“I’ve always felt comfortable with my eroticism, my sexuality and the skin that I’m in,” says Charlotte Langley of Toronto, a chef with 14 years of experience in the kitchen, and whose interest in food extends to the erotica she writes during her off hours. With titles like “Hollandaise” and “Salsa,” her stories are quite literally food porn, featuring plenty of sex with sides of chocolate cake, rhubarb crumble and lobster.
Her first experience with a threesome inspired her to take up the pen, and it also inspired her pen name, Sailor Cherry. “I wrote it down because I never want to forget any of these experiences that I’ve had,” Langley says. “And when I’m 90 years old, I want to read my erotica and be like, ‘Fuck, yeah!’”
On the night of her first ménage à trois, a regular customer came into her restaurant with a friend of his from Montreal. They ended up doing shots of rum together before heading to Langley’s house, where she dubbed one Sailor and the other Jerry, a nod to their liquor of choice for the evening.
“Within 20 minutes, I was bent over the couch and Sailor was spanking me. He was the worker bee—he was doing more of the fucking—and Jerry was doing the kissing and rubbing and massaging.”
Each fit a stereotype: Jerry was French, and thus a bit more romantic; Sailor was all muscle, a young guy who grew up on a farm, “The roles were natural to them and they fell into them. I didn’t have to direct them, ‘You stand here. You lick this. You do that.’ They just sort of did it.”
Struck by the experience, Langley called in sick to work the next day so she could lay in bed and reflect. “Maybe it’s not a big deal for other people, but it was at the time for me. It was amazing,” she recalls.
At the same time, it also got her thinking about consent and her career in the restaurant world, where sexism runs rampant. She wanted to claim her sexual agency in an industry where women are often objectified and denied any agency at all.
“I just feel that the more that I can write about sex and romance and portray it in a way that is real—not shameful or fucked-up or scary—it’s good for everybody.”
When it comes to food, Langley has a reputation in her adopted city of Toronto as the avant garde chef to call if you want to cater an event that in no way feels catered. Her style of cuisine is more field party than garden party. She comes by her informal, down-home vibe naturally. As a native of Prince Edward Island, Canada’s smallest province, she grew up with the field parties and oyster feasts that are part of the culture.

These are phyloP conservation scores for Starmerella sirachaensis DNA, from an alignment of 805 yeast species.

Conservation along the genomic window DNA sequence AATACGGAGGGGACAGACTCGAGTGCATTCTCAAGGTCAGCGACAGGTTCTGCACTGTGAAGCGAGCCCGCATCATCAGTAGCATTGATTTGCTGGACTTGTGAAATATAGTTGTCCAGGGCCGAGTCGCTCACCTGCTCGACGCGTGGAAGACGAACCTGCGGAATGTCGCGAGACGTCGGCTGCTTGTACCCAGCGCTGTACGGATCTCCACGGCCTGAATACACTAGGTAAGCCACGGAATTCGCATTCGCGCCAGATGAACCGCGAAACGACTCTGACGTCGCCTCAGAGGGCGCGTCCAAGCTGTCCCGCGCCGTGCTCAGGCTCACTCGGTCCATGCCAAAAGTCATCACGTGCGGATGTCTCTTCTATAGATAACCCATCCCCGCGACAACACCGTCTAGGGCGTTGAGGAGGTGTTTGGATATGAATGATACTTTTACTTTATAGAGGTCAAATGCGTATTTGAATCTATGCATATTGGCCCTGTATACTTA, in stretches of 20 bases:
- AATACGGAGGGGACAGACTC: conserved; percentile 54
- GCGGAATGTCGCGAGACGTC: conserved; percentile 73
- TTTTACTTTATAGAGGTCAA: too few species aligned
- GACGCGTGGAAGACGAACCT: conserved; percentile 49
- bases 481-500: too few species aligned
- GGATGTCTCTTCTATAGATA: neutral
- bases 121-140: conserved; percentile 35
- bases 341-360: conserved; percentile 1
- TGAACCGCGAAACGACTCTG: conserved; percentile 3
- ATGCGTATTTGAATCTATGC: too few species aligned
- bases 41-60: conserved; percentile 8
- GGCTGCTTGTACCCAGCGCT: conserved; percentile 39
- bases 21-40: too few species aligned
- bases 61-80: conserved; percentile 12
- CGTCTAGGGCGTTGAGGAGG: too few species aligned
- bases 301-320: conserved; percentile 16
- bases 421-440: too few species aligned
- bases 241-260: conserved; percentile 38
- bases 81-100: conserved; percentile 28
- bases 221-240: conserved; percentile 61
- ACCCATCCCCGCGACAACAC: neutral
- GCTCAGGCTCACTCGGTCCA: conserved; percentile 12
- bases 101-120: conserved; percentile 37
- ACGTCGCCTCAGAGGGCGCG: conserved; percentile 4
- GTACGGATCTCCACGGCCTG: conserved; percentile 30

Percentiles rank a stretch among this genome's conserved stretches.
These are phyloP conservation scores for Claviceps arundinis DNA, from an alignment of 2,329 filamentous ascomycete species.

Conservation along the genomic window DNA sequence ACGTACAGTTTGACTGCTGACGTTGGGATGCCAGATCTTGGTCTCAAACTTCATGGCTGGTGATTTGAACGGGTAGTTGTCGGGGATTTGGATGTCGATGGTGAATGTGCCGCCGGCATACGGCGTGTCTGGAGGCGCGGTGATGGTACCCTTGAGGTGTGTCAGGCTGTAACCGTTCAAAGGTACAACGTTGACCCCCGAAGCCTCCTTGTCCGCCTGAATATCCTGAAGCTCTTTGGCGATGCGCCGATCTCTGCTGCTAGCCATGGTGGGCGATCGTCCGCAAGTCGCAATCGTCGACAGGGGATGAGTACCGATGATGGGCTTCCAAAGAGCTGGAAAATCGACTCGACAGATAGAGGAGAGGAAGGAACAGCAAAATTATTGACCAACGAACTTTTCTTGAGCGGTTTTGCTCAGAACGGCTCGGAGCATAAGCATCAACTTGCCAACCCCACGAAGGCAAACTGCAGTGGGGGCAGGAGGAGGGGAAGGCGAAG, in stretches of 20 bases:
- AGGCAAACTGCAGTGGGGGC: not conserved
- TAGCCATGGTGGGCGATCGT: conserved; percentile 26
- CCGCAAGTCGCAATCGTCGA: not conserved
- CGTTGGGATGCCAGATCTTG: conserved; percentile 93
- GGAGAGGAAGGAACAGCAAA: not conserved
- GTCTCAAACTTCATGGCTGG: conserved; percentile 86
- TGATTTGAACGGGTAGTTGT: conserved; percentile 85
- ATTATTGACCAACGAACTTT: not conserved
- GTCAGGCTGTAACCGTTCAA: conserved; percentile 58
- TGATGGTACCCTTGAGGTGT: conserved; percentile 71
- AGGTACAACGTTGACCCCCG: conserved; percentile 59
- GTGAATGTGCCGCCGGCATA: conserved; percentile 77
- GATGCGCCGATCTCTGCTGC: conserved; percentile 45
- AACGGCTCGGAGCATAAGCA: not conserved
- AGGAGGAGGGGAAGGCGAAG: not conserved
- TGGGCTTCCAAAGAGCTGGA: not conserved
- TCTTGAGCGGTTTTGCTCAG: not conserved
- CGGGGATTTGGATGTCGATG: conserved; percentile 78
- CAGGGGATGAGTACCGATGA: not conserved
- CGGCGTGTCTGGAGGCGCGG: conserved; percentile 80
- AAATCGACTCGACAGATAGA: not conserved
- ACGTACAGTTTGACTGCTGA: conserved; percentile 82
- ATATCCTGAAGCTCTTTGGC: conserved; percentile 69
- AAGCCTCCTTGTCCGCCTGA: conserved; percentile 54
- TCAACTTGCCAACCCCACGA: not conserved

Langley’s casual, give-no-fucks attitude colors her approach to everything, including sex. “It’s not like, ‘I’m a chef here, I’m going to be like this,’ and ‘I’m a writer only like this,’ and ‘I’m a fucker only like this.’ They’re all sort of tied together naturally.”
Since writing down that first story, she’s chronicled many more sexcapades and even has plans for a book. She remembers reading Anaïs Nin’s “Mathilde” in Delta of Venus at a young age. “I was deeply turned on and affected by that story—I wanted to emanate that sort of sexuality. I thought it was super hot.”
In one of Langley’s most memorable stories, a chocolate cake provokes women to frenzied masturbation:
Once upon a time there was a chocolate cake. Not just any other chocolate cake, this cake was unique. Anywhere he was placed, he would draw beautiful women to him. The chocolate cake knew this, and this is one of his stories.
C was baked for the first time 25 years ago, he smelled of roasted cacao, juicy vanilla and salted french butter. The smell he gave off drifted through the room and out the window, his bait was subtle, yet effective.
And as for the chef-erotica connection? Langley believes that the stress and long hours of the restaurant world makes for better sex.
“We work until two in the morning, we’re wired, we’re fucking stressed out. The sex is almost desperate—we need that release,” she says. “We’re more willing to do something to get out of our frantic brains for a bit. Like, ‘I’m going to fuck six people tonight’ or ‘I’m going to tie up this guy and leave him on the kitchen floor writhing away, waiting for me to come tickle him.’ Stuff like that, you know. Yeah, we’re more adventurous, for sure.”
That wild side comes with the possibility of things going too far, so Langley always negotiates a safeword. Hers, naturally, is food-related: “banana.”
Langley wants to eventually turn her stories into a cookbook with recipes to “cook with your lover, or lovers, and experience more sensuality in your life.” You know, Like Water for Chocolate but with way more fucking.
And that chocolate cake? It’s based on a true story.
“It’s based on a chef I know who has a bit of a cake fetish. It’s basically his coming-of-age story.”
Langley plans to turn it into an epic saga of sexual awakening, all from the perspective of an insanely seductive chocolate cake.
Fifty Shades of Grey aside, in a genre that hasn’t seen much innovation since the days of Anaïs Nin, Langley’s work is fresh, sensuously smutty and decadently delicious. If nothing else, she’s sure get people back in the kitchen, if only to fuck each other’s brains out.